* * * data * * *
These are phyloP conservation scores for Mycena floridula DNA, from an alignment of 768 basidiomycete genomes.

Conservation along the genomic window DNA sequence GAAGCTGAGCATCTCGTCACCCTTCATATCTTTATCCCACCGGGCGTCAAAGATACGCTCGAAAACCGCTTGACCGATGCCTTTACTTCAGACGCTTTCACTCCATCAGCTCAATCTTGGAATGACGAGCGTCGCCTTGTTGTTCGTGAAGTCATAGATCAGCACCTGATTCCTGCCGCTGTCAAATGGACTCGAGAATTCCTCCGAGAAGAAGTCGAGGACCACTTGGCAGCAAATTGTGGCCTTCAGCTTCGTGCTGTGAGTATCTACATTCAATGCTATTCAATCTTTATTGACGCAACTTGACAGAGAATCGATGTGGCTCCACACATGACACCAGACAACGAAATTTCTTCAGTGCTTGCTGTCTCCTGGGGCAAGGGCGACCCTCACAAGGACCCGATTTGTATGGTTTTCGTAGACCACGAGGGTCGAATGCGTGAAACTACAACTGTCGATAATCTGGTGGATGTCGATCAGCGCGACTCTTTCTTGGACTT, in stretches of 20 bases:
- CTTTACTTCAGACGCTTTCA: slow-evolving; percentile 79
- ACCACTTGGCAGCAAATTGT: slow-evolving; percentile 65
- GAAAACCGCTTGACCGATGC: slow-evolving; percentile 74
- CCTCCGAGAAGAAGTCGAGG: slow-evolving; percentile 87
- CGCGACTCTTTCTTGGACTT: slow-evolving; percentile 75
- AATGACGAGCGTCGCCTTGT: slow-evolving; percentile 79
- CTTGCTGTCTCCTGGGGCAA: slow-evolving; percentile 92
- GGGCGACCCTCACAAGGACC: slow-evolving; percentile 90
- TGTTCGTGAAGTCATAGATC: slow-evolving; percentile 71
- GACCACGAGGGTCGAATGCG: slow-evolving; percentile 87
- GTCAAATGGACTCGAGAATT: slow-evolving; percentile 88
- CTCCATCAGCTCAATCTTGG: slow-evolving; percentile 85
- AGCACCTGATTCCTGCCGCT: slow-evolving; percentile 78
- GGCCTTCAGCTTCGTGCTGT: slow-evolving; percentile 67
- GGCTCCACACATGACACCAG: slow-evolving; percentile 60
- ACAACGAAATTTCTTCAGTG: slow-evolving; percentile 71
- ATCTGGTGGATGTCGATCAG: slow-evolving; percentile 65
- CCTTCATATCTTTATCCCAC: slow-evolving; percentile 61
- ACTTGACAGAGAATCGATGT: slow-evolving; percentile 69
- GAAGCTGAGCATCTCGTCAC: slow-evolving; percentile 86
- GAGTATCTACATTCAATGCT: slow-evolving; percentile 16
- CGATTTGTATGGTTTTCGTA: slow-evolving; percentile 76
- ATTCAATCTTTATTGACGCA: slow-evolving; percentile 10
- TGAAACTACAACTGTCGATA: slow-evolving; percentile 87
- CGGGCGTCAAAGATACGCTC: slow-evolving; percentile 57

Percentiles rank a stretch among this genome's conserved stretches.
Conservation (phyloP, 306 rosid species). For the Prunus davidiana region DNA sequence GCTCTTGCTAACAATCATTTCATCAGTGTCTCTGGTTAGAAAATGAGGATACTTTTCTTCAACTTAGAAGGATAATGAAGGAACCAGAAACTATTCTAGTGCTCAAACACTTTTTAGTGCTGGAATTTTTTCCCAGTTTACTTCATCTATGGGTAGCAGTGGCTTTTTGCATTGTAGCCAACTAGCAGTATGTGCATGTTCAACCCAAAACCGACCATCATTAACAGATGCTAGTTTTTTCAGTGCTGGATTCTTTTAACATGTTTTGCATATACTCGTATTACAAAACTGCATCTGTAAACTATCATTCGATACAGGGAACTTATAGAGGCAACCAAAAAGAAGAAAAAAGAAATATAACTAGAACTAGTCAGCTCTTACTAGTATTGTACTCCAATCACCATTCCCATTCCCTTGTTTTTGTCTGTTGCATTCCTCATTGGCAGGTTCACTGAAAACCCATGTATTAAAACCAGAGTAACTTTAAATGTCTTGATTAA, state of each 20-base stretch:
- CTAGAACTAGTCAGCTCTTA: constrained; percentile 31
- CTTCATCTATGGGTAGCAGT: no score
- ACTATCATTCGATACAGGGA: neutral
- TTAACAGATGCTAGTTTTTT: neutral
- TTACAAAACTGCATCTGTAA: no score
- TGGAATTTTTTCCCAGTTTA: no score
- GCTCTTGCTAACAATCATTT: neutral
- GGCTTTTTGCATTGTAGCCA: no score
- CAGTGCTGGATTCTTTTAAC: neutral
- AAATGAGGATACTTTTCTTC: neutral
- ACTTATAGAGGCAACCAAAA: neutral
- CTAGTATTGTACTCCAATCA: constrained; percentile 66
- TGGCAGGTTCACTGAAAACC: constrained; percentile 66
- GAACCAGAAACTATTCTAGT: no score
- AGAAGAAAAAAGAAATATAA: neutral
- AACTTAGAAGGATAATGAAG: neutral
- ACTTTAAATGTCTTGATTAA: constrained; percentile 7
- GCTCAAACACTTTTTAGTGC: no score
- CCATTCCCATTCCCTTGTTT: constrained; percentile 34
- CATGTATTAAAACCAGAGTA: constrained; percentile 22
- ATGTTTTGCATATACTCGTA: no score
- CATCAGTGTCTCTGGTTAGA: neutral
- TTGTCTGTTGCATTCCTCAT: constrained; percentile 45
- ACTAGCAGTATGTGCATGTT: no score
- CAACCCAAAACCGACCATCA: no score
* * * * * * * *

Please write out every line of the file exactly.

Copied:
These are phyloP conservation scores for Mycena floridula DNA, from an alignment of 768 basidiomycete genomes.

Conservation along the genomic window DNA sequence GAAGCTGAGCATCTCGTCACCCTTCATATCTTTATCCCACCGGGCGTCAAAGATACGCTCGAAAACCGCTTGACCGATGCCTTTACTTCAGACGCTTTCACTCCATCAGCTCAATCTTGGAATGACGAGCGTCGCCTTGTTGTTCGTGAAGTCATAGATCAGCACCTGATTCCTGCCGCTGTCAAATGGACTCGAGAATTCCTCCGAGAAGAAGTCGAGGACCACTTGGCAGCAAATTGTGGCCTTCAGCTTCGTGCTGTGAGTATCTACATTCAATGCTATTCAATCTTTATTGACGCAACTTGACAGAGAATCGATGTGGCTCCACACATGACACCAGACAACGAAATTTCTTCAGTGCTTGCTGTCTCCTGGGGCAAGGGCGACCCTCACAAGGACCCGATTTGTATGGTTTTCGTAGACCACGAGGGTCGAATGCGTGAAACTACAACTGTCGATAATCTGGTGGATGTCGATCAGCGCGACTCTTTCTTGGACTT, in stretches of 20 bases:
- CTTTACTTCAGACGCTTTCA: slow-evolving; percentile 79
- ACCACTTGGCAGCAAATTGT: slow-evolving; percentile 65
- GAAAACCGCTTGACCGATGC: slow-evolving; percentile 74
- CCTCCGAGAAGAAGTCGAGG: slow-evolving; percentile 87
- CGCGACTCTTTCTTGGACTT: slow-evolving; percentile 75
- AATGACGAGCGTCGCCTTGT: slow-evolving; percentile 79
- CTTGCTGTCTCCTGGGGCAA: slow-evolving; percentile 92
- GGGCGACCCTCACAAGGACC: slow-evolving; percentile 90
- TGTTCGTGAAGTCATAGATC: slow-evolving; percentile 71
- GACCACGAGGGTCGAATGCG: slow-evolving; percentile 87
- GTCAAATGGACTCGAGAATT: slow-evolving; percentile 88
- CTCCATCAGCTCAATCTTGG: slow-evolving; percentile 85
- AGCACCTGATTCCTGCCGCT: slow-evolving; percentile 78
- GGCCTTCAGCTTCGTGCTGT: slow-evolving; percentile 67
- GGCTCCACACATGACACCAG: slow-evolving; percentile 60
- ACAACGAAATTTCTTCAGTG: slow-evolving; percentile 71
- ATCTGGTGGATGTCGATCAG: slow-evolving; percentile 65
- CCTTCATATCTTTATCCCAC: slow-evolving; percentile 61
- ACTTGACAGAGAATCGATGT: slow-evolving; percentile 69
- GAAGCTGAGCATCTCGTCAC: slow-evolving; percentile 86
- GAGTATCTACATTCAATGCT: slow-evolving; percentile 16
- CGATTTGTATGGTTTTCGTA: slow-evolving; percentile 76
- ATTCAATCTTTATTGACGCA: slow-evolving; percentile 10
- TGAAACTACAACTGTCGATA: slow-evolving; percentile 87
- CGGGCGTCAAAGATACGCTC: slow-evolving; percentile 57

Percentiles rank a stretch among this genome's conserved stretches.
Conservation (phyloP, 306 rosid species). For the Prunus davidiana region DNA sequence GCTCTTGCTAACAATCATTTCATCAGTGTCTCTGGTTAGAAAATGAGGATACTTTTCTTCAACTTAGAAGGATAATGAAGGAACCAGAAACTATTCTAGTGCTCAAACACTTTTTAGTGCTGGAATTTTTTCCCAGTTTACTTCATCTATGGGTAGCAGTGGCTTTTTGCATTGTAGCCAACTAGCAGTATGTGCATGTTCAACCCAAAACCGACCATCATTAACAGATGCTAGTTTTTTCAGTGCTGGATTCTTTTAACATGTTTTGCATATACTCGTATTACAAAACTGCATCTGTAAACTATCATTCGATACAGGGAACTTATAGAGGCAACCAAAAAGAAGAAAAAAGAAATATAACTAGAACTAGTCAGCTCTTACTAGTATTGTACTCCAATCACCATTCCCATTCCCTTGTTTTTGTCTGTTGCATTCCTCATTGGCAGGTTCACTGAAAACCCATGTATTAAAACCAGAGTAACTTTAAATGTCTTGATTAA, state of each 20-base stretch:
- CTAGAACTAGTCAGCTCTTA: constrained; percentile 31
- CTTCATCTATGGGTAGCAGT: no score
- ACTATCATTCGATACAGGGA: neutral
- TTAACAGATGCTAGTTTTTT: neutral
- TTACAAAACTGCATCTGTAA: no score
- TGGAATTTTTTCCCAGTTTA: no score
- GCTCTTGCTAACAATCATTT: neutral
- GGCTTTTTGCATTGTAGCCA: no score
- CAGTGCTGGATTCTTTTAAC: neutral
- AAATGAGGATACTTTTCTTC: neutral
- ACTTATAGAGGCAACCAAAA: neutral
- CTAGTATTGTACTCCAATCA: constrained; percentile 66
- TGGCAGGTTCACTGAAAACC: constrained; percentile 66
- GAACCAGAAACTATTCTAGT: no score
- AGAAGAAAAAAGAAATATAA: neutral
- AACTTAGAAGGATAATGAAG: neutral
- ACTTTAAATGTCTTGATTAA: constrained; percentile 7
- GCTCAAACACTTTTTAGTGC: no score
- CCATTCCCATTCCCTTGTTT: constrained; percentile 34
- CATGTATTAAAACCAGAGTA: constrained; percentile 22
- ATGTTTTGCATATACTCGTA: no score
- CATCAGTGTCTCTGGTTAGA: neutral
- TTGTCTGTTGCATTCCTCAT: constrained; percentile 45
- ACTAGCAGTATGTGCATGTT: no score
- CAACCCAAAACCGACCATCA: no score